In the local officer corps , which consisted largely of veterans of the Revolutionary War, Harrison encountered major reservations as an officer with no prior military experience. Conditions in the camp were precarious: the soldiers' quarters consisted of leaky tents, weapons and ammunition were often defective, and the horses were regularly stolen by Indians . This and the monotonous routine led most of the soldiers to excessive alcohol consumption, which Harrison noted with reluctance. When the commander ordered that any soldier found drunk outside the fort be punished immediately with lashes, Harrison happily complied. In one case, angry residents of the settlement detained him for punishing a drunk in this way, and he was only released after the commander intervened. During the winter Harrison took part in marches outside the fort, one of which was used to retrieve equipment that General Arthur St. Clair and his troops had left behind after escaping from the Wabash River.

Soon Harrison was ordered to escort the commandant's family to Philadelphia. There he joined the newly established Legion of the United States and served as a lieutenant under General Anthony Wayne , a Revolutionary War celebrity. When Harrison's senior manager was transferred to another post because of an affair, Wayne promoted him to captain and appointed him his aide-de-camp , which involved a significantly higher pay . At that time his parents had passed away. He traded his Virginia inheritance for Kentucky land titles owned by the Harrison family. Surveying problems in the "Frontier" ensured that these lands, like many other Harrison investments, never made any money.

In the fall of 1793 the Legion had reached Fort Washington and marched north against the Indians. The cause of the conflict were the contracts concluded between these and white settlers. The latter assumed that if a tribe ceded land, all Indians had to leave it, even if they did not belong to this group. Harrison had to deal with complaints from such disenfranchised natives during his professional career; later he himself regularly initiated such contracts to the detriment of the Indians. With the help of the British, who were still in parts of the Northwest Territory, the Indians had defeated St. Clair, who had ignored complaints from displaced groups. With the Legion , however, they now faced a much better organized and more disciplined armed force than in 1791 in the battle of the Wabash River.

Battle of Fallen Timbers

Depiction of the Battle of Fallen Timbers ( Harper's Magazine , 1896)

By the summer of 1794, Wayne's 3,500-strong force had reached a position near Toledo in what is now Ohio . Due to its location in the middle of fallen trees that had felled by a tornado , the later battlefield was named Fallen Timbers ("fallen wood"). The Indian confederation , which is made up of different peoples, was surprised by this troop movement, so that many fighters were absent at this time because they were just getting provisions. In the end, Warchief Blue Jacket , a member of the Shawnee , was only able to lead 500 men into the Battle of Fallen Timbers on August 20 . Although they fought valiantly and suffered no more casualties than the Legion , they soon realized the superiority of the enemy and retreated to a nearby British fort, which, however, did not open the gates to them. Harrison rode the field of battle far and wide during the battle to maintain the lines . When things got worse, he tried to get Wayne out of the line of fire. Overall, he received great recognition from his superiors for his performance in this battle.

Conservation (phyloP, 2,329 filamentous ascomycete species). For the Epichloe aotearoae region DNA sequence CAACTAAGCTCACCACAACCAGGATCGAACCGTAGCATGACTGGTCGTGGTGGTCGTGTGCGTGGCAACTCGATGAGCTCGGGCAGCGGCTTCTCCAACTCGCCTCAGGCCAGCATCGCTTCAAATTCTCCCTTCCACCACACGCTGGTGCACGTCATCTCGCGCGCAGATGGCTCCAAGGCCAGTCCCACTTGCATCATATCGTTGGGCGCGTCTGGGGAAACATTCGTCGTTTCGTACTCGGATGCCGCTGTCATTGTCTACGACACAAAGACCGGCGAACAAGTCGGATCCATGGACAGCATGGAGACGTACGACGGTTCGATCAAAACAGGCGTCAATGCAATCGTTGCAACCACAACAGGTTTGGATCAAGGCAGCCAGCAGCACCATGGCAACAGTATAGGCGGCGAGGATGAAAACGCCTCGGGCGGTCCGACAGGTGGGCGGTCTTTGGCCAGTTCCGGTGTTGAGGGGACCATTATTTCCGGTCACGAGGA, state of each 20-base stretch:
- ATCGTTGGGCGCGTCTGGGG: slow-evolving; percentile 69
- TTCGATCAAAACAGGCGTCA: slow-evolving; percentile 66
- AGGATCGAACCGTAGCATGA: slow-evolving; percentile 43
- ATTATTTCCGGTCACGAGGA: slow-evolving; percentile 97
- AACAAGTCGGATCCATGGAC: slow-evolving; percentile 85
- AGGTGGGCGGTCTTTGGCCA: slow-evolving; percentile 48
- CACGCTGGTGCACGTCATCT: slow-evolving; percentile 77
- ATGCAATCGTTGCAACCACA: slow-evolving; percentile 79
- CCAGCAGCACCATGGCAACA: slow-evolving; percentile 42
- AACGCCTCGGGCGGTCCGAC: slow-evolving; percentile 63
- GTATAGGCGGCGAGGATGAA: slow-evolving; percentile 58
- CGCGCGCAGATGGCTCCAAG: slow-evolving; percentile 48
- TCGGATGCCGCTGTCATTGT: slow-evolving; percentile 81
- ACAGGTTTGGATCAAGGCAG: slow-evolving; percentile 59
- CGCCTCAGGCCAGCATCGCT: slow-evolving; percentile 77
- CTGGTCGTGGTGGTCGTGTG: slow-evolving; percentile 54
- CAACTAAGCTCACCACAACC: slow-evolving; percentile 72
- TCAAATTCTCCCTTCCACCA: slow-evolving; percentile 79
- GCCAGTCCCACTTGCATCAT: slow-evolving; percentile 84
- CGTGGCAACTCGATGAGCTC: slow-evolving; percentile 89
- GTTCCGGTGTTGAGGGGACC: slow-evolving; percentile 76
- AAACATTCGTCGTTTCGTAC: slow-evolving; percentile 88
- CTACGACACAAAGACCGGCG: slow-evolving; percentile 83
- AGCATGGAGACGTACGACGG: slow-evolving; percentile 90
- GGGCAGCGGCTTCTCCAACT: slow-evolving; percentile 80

After the victory, the Legion burned the surrounding Indian settlements and marched south to the center of the defeated confederation, where they built a fort. In December 1794, almost all of the chiefs came to Fort Greenville to ask Wayne for a peace treaty. An exception was Tecumseh , who refused to surrender and therefore boycotted the negotiations. The negotiations resulted in the Treaty of Greenville in August 1795 , which awarded much of the Northwest Territory to the United States. Harrison, like all officers of the Battle of Fallen Timbers, was a signatory to the treaty.

Wedding and family formation

Harrison then returned to Fort Washington and soon became its commandant. Before that he was stationed in North Bend not far from Cincinnati for several months . During this time he met Anna Symmes , the 20-year-old daughter of the settler leader Colonel John Cleves Symmes . On the one hand, Anna Symmes was adapted to life in the Frontier; on the other hand, she had attended a girls' boarding school and was well-read and politically interested. She later became the first first lady to receive an education outside of the home. She and Harrison first met at their sister's home in Lexington, and later described it as love at first sight. When he asked for her hand, Symmes forbade the connection because he did not want his daughter to marry a soldier with limited financial means. However, Wayne supported the young couple.

They married on November 25, 1795, despite the refusal of the bride's father, although there are different versions of the place and circumstances of the wedding. According to one, Harrison and Anna Symmes waited until Colonel Symmes was out of town and got married in a small group at a friend's house. The other says that the wedding took place in the bride's house and her father left the ceremony prematurely. The marriage resulted in six sons and four daughters between 1796 and 1814. His son John Scott Harrison was a member of the House of Representatives from 1853 to 1857 and his son Benjamin Harrison was the 23rd President of America from 1889 to 1893.